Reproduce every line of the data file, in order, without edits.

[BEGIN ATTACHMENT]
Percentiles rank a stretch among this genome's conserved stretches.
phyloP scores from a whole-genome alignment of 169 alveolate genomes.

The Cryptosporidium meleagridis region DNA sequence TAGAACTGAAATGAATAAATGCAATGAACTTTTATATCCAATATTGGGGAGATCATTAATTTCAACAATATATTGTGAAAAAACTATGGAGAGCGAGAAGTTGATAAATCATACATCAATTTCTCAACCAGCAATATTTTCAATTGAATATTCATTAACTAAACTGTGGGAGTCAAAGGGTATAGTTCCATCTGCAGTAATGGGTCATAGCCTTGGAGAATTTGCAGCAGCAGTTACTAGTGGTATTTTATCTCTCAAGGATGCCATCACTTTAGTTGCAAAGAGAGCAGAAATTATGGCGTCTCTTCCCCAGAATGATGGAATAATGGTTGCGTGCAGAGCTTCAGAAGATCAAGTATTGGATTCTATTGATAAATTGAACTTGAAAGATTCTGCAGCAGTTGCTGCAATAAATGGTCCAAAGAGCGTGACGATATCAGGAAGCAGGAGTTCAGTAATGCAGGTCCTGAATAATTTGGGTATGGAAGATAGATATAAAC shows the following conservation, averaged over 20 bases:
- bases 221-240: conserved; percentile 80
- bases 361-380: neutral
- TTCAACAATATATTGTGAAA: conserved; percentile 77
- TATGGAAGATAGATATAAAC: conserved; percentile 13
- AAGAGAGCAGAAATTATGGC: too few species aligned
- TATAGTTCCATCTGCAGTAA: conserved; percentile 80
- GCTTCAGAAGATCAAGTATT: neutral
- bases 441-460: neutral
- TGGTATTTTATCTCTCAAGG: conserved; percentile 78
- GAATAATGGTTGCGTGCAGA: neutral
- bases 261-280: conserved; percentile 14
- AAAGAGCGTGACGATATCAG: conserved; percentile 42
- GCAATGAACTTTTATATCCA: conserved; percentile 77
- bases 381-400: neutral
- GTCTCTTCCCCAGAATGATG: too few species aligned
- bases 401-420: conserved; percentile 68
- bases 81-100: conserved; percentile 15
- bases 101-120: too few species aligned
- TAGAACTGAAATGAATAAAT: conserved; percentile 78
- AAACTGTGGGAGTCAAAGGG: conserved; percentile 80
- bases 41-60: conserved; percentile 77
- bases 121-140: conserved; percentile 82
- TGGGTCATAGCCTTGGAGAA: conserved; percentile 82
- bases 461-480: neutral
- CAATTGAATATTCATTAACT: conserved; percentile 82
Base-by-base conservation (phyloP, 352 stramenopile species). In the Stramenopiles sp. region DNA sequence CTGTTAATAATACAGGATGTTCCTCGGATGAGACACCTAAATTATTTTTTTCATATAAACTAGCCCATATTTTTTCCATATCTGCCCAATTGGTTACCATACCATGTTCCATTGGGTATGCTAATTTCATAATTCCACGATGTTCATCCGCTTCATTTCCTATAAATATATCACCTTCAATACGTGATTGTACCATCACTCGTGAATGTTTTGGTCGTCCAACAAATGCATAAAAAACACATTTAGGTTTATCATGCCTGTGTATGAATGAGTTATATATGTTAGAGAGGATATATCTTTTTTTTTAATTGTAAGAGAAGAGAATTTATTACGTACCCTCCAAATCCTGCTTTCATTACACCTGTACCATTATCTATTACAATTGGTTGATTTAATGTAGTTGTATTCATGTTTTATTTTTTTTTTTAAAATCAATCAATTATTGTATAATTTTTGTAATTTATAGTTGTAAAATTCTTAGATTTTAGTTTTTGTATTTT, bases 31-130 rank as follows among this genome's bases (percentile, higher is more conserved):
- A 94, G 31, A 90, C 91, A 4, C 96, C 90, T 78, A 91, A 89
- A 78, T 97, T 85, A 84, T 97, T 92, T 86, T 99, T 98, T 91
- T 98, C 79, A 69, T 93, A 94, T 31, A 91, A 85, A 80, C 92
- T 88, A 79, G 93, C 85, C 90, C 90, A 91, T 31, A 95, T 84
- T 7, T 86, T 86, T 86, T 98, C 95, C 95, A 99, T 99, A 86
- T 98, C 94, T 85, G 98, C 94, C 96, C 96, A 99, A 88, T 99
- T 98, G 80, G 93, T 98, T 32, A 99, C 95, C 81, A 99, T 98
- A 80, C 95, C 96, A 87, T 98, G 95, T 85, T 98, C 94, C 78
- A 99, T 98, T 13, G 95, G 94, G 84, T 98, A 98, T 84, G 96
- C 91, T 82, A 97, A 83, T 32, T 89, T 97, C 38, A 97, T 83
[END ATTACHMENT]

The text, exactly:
Percentiles rank a stretch among this genome's conserved stretches.
phyloP scores from a whole-genome alignment of 169 alveolate genomes.

The Cryptosporidium meleagridis region DNA sequence TAGAACTGAAATGAATAAATGCAATGAACTTTTATATCCAATATTGGGGAGATCATTAATTTCAACAATATATTGTGAAAAAACTATGGAGAGCGAGAAGTTGATAAATCATACATCAATTTCTCAACCAGCAATATTTTCAATTGAATATTCATTAACTAAACTGTGGGAGTCAAAGGGTATAGTTCCATCTGCAGTAATGGGTCATAGCCTTGGAGAATTTGCAGCAGCAGTTACTAGTGGTATTTTATCTCTCAAGGATGCCATCACTTTAGTTGCAAAGAGAGCAGAAATTATGGCGTCTCTTCCCCAGAATGATGGAATAATGGTTGCGTGCAGAGCTTCAGAAGATCAAGTATTGGATTCTATTGATAAATTGAACTTGAAAGATTCTGCAGCAGTTGCTGCAATAAATGGTCCAAAGAGCGTGACGATATCAGGAAGCAGGAGTTCAGTAATGCAGGTCCTGAATAATTTGGGTATGGAAGATAGATATAAAC shows the following conservation, averaged over 20 bases:
- bases 221-240: conserved; percentile 80
- bases 361-380: neutral
- TTCAACAATATATTGTGAAA: conserved; percentile 77
- TATGGAAGATAGATATAAAC: conserved; percentile 13
- AAGAGAGCAGAAATTATGGC: too few species aligned
- TATAGTTCCATCTGCAGTAA: conserved; percentile 80
- GCTTCAGAAGATCAAGTATT: neutral
- bases 441-460: neutral
- TGGTATTTTATCTCTCAAGG: conserved; percentile 78
- GAATAATGGTTGCGTGCAGA: neutral
- bases 261-280: conserved; percentile 14
- AAAGAGCGTGACGATATCAG: conserved; percentile 42
- GCAATGAACTTTTATATCCA: conserved; percentile 77
- bases 381-400: neutral
- GTCTCTTCCCCAGAATGATG: too few species aligned
- bases 401-420: conserved; percentile 68
- bases 81-100: conserved; percentile 15
- bases 101-120: too few species aligned
- TAGAACTGAAATGAATAAAT: conserved; percentile 78
- AAACTGTGGGAGTCAAAGGG: conserved; percentile 80
- bases 41-60: conserved; percentile 77
- bases 121-140: conserved; percentile 82
- TGGGTCATAGCCTTGGAGAA: conserved; percentile 82
- bases 461-480: neutral
- CAATTGAATATTCATTAACT: conserved; percentile 82
Base-by-base conservation (phyloP, 352 stramenopile species). In the Stramenopiles sp. region DNA sequence CTGTTAATAATACAGGATGTTCCTCGGATGAGACACCTAAATTATTTTTTTCATATAAACTAGCCCATATTTTTTCCATATCTGCCCAATTGGTTACCATACCATGTTCCATTGGGTATGCTAATTTCATAATTCCACGATGTTCATCCGCTTCATTTCCTATAAATATATCACCTTCAATACGTGATTGTACCATCACTCGTGAATGTTTTGGTCGTCCAACAAATGCATAAAAAACACATTTAGGTTTATCATGCCTGTGTATGAATGAGTTATATATGTTAGAGAGGATATATCTTTTTTTTTAATTGTAAGAGAAGAGAATTTATTACGTACCCTCCAAATCCTGCTTTCATTACACCTGTACCATTATCTATTACAATTGGTTGATTTAATGTAGTTGTATTCATGTTTTATTTTTTTTTTTAAAATCAATCAATTATTGTATAATTTTTGTAATTTATAGTTGTAAAATTCTTAGATTTTAGTTTTTGTATTTT, bases 31-130 rank as follows among this genome's bases (percentile, higher is more conserved):
- A 94, G 31, A 90, C 91, A 4, C 96, C 90, T 78, A 91, A 89
- A 78, T 97, T 85, A 84, T 97, T 92, T 86, T 99, T 98, T 91
- T 98, C 79, A 69, T 93, A 94, T 31, A 91, A 85, A 80, C 92
- T 88, A 79, G 93, C 85, C 90, C 90, A 91, T 31, A 95, T 84
- T 7, T 86, T 86, T 86, T 98, C 95, C 95, A 99, T 99, A 86
- T 98, C 94, T 85, G 98, C 94, C 96, C 96, A 99, A 88, T 99
- T 98, G 80, G 93, T 98, T 32, A 99, C 95, C 81, A 99, T 98
- A 80, C 95, C 96, A 87, T 98, G 95, T 85, T 98, C 94, C 78
- A 99, T 98, T 13, G 95, G 94, G 84, T 98, A 98, T 84, G 96
- C 91, T 82, A 97, A 83, T 32, T 89, T 97, C 38, A 97, T 83